Photo from iStockphoto

Stony Brook Children’s Hospital has invested in two major programs: the Children’s Healthy Weight and Wellness Center and a pediatric hypertension program.


PAGE S14 • SBU BRIDGES • February 27, 2014

)YPKNLZ

The prescription for burn care in Suffolk County

There’s a saying among the medical experts who treat burns that they wish everyone understood: “Time is skin.” Translated, that means the sooner you get the right treatment, the better the outcome. “The key to managing any type of burn, but particularly the more severe kind, is to get appropriate treatment as quickly as possible,” said Steven Sandoval, MD, medical director of the Burn Center at Stony Brook Medicine. “That means not only going to a facility with the advanced expertise, protocols and equipment, but also one that has these capabilities available 24/7.” He should know. After more than five years at the helm of Suffolk County’s only burn center certified by the American Burn Association — an accrediting organization with rigorous criteria — he has seen what happens when patients go to the emergency room of their local hospital first. “Typically, they immediately get transferred to the Burn Center at Stony Brook Medicine,” Dr. Sandoval said. “And while we have an excellent transfer system, valuable time in which we could have provided early intervention is lost. If I could emphasize anything, it would be for people to come to us first. Time is tissue.” At the Burn Center, patients are seen by a highly specialized burn team that includes surgical critical care physicians, experienced burn nurses, respiratory therapists, anesthesiologists, plastic surgeons, physical therapists, occupational therapists, nutritionists, case managers, social workers, child life specialists and any other medical professionals needed. In addition to working to save the skin and provide appropriate treatment, the team also tries to get patients active and mobile as soon as possible. This helps stave off some of the negative longer-term consequences of burns and burn injuries. Stony Brook’s Burn Center has been the go-to facility in Suffolk County since it was started almost 30 years ago through a collaboration between the center’s first medical director, the late Harry Soroff, MD, New York State Senator Kenneth P. LaValle (R-Port Jefferson) and Suffolk County firefighters. Recently, thanks to ongoing fundraising and advocacy efforts by the firefighters, the center has completed a major expansion that nearly doubles the space, allowing for enhanced delivery of patient care. The new Suffolk County Volunteer Firefighters Burn Center at Stony Brook Medicine includes private patient rooms with adjoining bathrooms, an expanded debridement and bandaging area, larger treatment rooms and a more comfortable healing environment for patients and families. “Here’s the thing about firefighters,” said Dr. Sandoval. “They know, more than anyone, the consequences of burns. In Suffolk County, they have dedicated themselves not only to fighting fires but also to ensuring that people in the community receive the most advanced treatment available. Their passion, combined with our expertise, makes this possible.” Learn more about Stony Brook’s Burn Center at www.stonybrookmedicine.edu/burncenter.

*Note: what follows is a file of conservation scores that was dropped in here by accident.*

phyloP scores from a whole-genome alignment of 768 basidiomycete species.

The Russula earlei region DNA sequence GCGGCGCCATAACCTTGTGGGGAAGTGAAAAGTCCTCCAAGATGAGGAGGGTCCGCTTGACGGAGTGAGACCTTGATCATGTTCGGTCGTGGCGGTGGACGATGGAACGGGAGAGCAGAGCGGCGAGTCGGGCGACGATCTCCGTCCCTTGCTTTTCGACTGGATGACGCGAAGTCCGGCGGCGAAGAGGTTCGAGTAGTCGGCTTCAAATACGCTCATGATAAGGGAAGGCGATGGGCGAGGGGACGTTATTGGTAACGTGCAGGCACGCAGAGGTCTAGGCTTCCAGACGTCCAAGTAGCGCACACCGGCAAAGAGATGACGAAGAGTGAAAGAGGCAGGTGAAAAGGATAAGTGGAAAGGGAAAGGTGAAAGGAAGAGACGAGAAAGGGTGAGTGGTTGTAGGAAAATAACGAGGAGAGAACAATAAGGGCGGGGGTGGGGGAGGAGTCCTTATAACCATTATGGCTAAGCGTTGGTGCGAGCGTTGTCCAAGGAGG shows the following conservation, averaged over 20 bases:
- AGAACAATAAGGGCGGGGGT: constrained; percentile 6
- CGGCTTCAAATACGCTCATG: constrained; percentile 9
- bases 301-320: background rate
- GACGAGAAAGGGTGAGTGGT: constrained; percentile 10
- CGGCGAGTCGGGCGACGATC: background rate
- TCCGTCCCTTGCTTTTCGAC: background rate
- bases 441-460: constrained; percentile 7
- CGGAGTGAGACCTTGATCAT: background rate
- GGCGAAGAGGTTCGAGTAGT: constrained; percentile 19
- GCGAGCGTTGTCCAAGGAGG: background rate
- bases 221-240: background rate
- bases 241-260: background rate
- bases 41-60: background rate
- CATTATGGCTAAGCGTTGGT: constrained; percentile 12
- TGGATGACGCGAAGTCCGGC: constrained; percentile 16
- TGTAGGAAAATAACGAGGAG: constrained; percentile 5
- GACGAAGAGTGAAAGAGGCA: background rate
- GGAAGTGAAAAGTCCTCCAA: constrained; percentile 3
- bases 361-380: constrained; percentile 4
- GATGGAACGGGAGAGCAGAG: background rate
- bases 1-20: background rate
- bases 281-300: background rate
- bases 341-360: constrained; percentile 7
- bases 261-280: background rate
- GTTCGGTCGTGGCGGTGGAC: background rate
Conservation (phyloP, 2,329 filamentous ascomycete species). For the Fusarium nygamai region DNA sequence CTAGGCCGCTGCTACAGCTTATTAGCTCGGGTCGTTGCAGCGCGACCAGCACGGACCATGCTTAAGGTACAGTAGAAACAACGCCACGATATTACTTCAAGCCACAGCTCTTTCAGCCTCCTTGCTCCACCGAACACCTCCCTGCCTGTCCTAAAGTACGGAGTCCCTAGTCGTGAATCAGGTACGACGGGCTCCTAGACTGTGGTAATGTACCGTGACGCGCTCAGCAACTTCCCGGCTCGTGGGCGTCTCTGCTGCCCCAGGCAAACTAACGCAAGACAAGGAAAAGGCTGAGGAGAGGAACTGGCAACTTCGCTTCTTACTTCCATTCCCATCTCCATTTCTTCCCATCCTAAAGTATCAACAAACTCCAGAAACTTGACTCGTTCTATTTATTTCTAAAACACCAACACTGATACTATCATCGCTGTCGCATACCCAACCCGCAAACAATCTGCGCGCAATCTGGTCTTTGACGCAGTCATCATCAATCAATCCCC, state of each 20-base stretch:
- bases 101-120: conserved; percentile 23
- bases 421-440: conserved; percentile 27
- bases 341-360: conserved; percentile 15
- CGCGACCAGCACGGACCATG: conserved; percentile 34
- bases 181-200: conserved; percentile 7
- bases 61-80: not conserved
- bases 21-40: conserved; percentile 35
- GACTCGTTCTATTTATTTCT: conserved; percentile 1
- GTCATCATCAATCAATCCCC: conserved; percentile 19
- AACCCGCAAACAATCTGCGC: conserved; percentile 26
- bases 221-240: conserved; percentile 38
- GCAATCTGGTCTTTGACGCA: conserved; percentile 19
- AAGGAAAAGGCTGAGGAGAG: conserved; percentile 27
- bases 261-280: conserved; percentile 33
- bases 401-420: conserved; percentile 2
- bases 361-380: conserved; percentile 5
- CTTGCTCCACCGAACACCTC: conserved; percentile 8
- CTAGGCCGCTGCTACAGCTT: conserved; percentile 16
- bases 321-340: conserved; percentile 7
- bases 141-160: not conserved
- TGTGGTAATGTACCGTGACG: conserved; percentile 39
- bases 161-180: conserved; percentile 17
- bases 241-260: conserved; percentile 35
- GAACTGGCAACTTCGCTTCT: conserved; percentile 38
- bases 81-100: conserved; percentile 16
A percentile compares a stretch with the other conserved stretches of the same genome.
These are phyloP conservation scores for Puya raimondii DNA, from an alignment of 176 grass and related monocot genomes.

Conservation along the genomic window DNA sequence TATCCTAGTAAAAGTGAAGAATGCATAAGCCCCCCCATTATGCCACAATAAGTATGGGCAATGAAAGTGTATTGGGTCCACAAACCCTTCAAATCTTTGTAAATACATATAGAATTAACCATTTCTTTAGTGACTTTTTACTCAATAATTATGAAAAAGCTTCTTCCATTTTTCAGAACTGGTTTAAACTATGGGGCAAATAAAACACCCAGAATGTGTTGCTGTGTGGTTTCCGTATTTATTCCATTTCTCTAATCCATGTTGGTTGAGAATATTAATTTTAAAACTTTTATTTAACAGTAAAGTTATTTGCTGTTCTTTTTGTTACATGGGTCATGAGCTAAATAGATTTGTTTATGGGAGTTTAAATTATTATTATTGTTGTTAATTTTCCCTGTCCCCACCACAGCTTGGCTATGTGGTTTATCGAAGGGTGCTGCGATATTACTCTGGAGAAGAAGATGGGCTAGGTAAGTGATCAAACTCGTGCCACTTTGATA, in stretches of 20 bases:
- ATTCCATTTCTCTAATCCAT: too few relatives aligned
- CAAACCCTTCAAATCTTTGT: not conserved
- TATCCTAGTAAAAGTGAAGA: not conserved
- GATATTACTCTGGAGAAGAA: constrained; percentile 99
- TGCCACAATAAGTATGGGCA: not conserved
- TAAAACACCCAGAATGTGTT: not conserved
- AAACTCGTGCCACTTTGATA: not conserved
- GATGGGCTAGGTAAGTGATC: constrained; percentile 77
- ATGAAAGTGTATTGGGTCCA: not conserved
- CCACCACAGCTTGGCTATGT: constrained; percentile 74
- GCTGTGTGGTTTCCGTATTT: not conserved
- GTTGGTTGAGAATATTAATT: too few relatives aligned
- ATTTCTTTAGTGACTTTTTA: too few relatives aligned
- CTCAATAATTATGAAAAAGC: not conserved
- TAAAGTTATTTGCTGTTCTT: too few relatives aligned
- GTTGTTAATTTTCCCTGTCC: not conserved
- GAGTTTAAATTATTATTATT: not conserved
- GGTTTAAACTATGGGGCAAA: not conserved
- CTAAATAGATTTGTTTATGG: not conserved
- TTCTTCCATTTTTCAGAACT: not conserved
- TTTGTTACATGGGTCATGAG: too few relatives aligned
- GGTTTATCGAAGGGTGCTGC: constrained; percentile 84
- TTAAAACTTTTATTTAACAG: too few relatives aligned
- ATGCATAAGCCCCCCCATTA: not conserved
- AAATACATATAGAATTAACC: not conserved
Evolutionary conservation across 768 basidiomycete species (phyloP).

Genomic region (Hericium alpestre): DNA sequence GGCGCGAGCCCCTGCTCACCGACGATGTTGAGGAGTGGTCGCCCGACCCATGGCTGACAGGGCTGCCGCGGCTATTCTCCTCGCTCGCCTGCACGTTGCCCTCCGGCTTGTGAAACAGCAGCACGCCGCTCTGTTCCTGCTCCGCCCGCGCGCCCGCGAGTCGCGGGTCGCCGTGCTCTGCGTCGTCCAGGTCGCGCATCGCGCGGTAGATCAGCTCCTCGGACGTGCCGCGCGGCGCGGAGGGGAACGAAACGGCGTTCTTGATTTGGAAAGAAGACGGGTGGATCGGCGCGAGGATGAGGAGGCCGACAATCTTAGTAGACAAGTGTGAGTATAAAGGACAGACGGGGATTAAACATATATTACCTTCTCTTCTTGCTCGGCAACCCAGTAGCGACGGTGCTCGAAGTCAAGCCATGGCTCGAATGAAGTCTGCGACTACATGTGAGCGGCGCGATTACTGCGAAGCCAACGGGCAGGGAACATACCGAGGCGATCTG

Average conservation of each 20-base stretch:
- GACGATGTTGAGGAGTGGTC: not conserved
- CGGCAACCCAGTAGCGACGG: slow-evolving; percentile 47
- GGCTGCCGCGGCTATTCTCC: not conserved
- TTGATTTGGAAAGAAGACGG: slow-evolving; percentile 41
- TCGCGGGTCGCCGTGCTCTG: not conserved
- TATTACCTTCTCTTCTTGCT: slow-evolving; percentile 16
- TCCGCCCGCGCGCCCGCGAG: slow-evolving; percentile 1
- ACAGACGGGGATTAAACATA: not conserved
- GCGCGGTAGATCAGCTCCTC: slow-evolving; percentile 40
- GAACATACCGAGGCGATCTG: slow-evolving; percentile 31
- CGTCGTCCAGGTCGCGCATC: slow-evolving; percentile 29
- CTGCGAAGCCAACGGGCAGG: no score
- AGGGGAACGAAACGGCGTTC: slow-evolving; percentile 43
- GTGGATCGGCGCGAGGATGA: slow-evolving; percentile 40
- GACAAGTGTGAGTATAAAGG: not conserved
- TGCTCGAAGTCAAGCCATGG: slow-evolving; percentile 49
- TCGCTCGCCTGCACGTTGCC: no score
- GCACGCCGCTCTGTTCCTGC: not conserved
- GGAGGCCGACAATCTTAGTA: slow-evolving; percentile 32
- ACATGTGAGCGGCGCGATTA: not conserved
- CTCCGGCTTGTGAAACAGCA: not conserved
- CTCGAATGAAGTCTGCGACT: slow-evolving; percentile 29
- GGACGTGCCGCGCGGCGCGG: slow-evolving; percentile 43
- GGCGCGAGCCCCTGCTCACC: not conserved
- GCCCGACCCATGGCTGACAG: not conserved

Top tips for burn prevention

• Practice exit drills in your house. Have two ways out of every room. • Check smoke detectors monthly and change the batteries twice a year. As an easy reminder, do so when you change the clocks for daylight savings time. • To prevent scald injuries, make simple household modifications: Mark and explain a “kid-free zone” around the stove. Avoid using tablecloths. Use spill-resistant travel mugs. • Never leave a child unattended during bathing. • Before placing a baby or child in the tub, check the water temperature with an elbow, wrist or spread-open fingers. • If your clothing catches fire, don’t run. Remember to “stop, drop and roll.” You need to stamp out the burn as rapidly as possible.

Photo from Stony Brook Medicine/John Griffin

At the ribbon-cutting ceremony for the newly renovated burn unit at Stony Brook Medicine, from left Kara Hahn, Suffolk County Legislator; Jerry Owenberg Sr., treasurer, Suffolk County Volunteer Firefighters Burn Center Fund (SCVFBCF), Steve Bellone, Suffolk County Executive; Steven Sandoval, MD, medical director, Burn Center; Assemblyman Steve Englebright; Senator Kenneth P. LaValle; Senator John Flanagan; Erik Unhjem, patient; John Lussa, president, SCVFBCF; Reuven Pasternak, MD, CEO, Stony Brook University Hospital, and vice president for health systems, Stony Brook Medicine; Kenneth Kaushansky, MD, senior vice president, Health Sciences, and dean, Stony Brook University School of Medicine; James A. Vosswinkel, MD, chief, Division of Trauma, Emergency Surgery and Surgical Critical Care; and Mark A. Talamini, MD, chair, Department of Surgery.